Fertility treatments and the risk for ophthalmic complications: a cohort study with 25-year follow-up Academic Article uri icon


  • Objective: To investigate whether there is an association between a history of fertility treatments and future risk for long-term maternal ophthalmic complications. Study design: A population-based study compared the incidence of long-term maternal ophthalmic complications in a cohort of women with and without a prior history of fertility treatments, including in vitro fertilization (IVF) and ovulation induction (OI). Deliveries occurred between the years 1988-2013, with a mean follow-up duration of 12 years. Women with known ophthalmic diseases prior to the index pregnancy were excluded from the analysis. Ophthalmic complications were further divided to glaucoma, diabetic retinopathy, macular degeneration and retinal detachment. Kaplan-Meier survival curve was used to estimate cumulative incidence of ophthalmic complications. Cox proportional hazards model was used to estimate the adjusted hazard ratios (HR) for ophthalmic complications. Results: During the study period, 106 004 deliveries met the inclusion criteria; 4.1% (n = 4364) occurred in patients with a history of fertility treatments. Patients with a history of fertility treatments, as a group, did not have a significantly higher incidence of ophthalmic complications. However, the subgroup of patients with a history of IVF (but not OI) had a higher incidence of retinal detachment (0.3% versus 0.1%; p = 0.02). Using a Kaplan-Meier survival curve, patients following IVF had a significantly higher cumulative incidence of retinal detachment. Using Cox proportional hazards models, controlling for maternal age, obesity and parity, IVF was noted as an independent risk factor for retinal detachment (adjusted HR 3.4; 95% 1.2-9.3; p = 0.011). Conclusion: Patients following IVF treatments have a significant higher long-term risk for retinal detachment. OI treatments do not pose a risk for long-term maternal ophthalmic complications.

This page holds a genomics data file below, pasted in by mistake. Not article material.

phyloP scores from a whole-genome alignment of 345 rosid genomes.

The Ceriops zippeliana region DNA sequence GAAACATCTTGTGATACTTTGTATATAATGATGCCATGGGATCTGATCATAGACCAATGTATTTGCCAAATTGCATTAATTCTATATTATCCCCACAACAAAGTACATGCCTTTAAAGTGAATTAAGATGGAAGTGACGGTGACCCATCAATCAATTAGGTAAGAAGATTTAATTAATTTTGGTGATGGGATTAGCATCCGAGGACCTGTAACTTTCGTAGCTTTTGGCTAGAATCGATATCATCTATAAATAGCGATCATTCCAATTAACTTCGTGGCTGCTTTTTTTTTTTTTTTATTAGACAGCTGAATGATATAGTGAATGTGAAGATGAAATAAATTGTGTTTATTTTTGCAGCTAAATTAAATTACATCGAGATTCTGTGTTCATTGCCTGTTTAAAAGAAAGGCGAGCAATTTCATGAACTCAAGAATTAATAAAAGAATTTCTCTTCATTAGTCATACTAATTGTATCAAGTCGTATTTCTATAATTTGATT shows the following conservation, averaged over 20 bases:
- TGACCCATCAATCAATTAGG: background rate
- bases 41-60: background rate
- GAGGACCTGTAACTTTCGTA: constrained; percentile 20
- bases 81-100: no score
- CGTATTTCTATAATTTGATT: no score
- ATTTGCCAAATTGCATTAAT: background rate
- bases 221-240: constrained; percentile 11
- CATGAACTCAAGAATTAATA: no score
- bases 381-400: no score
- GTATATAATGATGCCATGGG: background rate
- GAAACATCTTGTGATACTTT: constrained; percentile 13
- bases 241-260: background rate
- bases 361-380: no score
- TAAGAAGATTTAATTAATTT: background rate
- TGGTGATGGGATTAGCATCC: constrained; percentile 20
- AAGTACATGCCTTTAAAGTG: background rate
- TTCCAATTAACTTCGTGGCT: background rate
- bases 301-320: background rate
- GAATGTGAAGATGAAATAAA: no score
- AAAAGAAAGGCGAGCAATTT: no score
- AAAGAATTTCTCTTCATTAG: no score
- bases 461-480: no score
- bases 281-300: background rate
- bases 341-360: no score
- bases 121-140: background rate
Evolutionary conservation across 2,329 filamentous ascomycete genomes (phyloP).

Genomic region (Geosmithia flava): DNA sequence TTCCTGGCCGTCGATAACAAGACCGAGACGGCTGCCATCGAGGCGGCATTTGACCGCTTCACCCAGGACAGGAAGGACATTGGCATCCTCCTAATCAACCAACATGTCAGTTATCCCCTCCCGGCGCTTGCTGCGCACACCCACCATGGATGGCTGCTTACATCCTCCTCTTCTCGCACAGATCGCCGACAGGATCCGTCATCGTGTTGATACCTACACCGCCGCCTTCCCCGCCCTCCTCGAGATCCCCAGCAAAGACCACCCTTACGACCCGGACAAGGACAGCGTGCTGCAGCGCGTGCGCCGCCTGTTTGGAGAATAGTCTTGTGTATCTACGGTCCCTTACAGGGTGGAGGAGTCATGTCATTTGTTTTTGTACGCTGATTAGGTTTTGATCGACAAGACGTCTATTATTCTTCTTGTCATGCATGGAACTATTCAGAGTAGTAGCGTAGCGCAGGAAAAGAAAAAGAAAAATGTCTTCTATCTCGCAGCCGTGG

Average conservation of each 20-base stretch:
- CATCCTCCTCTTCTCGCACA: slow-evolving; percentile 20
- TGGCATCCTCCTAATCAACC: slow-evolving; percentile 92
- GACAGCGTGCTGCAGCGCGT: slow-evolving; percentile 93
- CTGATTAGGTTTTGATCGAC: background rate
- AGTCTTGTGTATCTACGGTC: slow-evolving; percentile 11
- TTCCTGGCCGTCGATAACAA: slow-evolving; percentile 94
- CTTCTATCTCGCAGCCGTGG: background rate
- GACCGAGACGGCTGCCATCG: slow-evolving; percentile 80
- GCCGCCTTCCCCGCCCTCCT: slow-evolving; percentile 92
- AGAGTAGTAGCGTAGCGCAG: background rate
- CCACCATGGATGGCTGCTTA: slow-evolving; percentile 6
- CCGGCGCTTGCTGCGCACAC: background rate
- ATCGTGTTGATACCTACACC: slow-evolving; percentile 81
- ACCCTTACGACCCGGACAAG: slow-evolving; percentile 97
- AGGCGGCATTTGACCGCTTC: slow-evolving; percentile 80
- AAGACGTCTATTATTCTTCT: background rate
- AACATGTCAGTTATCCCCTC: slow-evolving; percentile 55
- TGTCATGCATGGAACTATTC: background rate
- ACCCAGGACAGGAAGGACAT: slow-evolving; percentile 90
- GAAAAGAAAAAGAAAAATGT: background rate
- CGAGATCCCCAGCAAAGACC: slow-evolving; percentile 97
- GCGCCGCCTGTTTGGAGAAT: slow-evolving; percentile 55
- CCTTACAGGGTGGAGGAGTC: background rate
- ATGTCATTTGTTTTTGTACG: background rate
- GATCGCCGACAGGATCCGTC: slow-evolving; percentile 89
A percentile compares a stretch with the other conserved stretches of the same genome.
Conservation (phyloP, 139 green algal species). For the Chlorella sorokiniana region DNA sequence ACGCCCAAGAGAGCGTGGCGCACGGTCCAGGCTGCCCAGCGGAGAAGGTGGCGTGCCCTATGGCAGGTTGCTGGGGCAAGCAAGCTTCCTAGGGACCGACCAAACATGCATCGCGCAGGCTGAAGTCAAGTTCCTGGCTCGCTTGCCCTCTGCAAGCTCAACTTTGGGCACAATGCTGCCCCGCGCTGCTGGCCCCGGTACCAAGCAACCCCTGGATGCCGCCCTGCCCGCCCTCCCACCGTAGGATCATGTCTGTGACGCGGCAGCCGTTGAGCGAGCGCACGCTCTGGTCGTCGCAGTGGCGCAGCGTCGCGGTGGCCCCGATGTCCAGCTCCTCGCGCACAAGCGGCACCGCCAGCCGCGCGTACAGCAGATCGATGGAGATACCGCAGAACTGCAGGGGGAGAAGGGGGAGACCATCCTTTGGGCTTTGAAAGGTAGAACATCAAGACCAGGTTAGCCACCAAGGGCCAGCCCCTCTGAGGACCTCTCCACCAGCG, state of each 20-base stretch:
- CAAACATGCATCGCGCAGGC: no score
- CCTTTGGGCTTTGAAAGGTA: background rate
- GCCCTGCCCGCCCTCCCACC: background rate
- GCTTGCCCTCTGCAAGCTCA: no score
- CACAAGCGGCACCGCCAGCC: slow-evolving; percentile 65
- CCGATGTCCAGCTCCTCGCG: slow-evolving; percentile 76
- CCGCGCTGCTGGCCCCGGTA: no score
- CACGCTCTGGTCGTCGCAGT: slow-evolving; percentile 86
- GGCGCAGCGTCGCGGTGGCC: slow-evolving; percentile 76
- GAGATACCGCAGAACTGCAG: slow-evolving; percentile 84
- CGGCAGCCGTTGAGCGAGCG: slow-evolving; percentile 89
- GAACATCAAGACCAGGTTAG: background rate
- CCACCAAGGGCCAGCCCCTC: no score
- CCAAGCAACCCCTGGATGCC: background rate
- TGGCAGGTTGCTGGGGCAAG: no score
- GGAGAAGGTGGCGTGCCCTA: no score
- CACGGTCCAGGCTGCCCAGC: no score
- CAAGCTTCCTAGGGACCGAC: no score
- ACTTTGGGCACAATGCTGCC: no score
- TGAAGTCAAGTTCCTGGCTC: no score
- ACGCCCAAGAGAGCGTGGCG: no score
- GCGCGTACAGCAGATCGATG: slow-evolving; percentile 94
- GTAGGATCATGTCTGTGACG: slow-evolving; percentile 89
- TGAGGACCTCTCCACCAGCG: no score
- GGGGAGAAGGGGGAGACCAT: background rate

publication date

  • January 1, 2016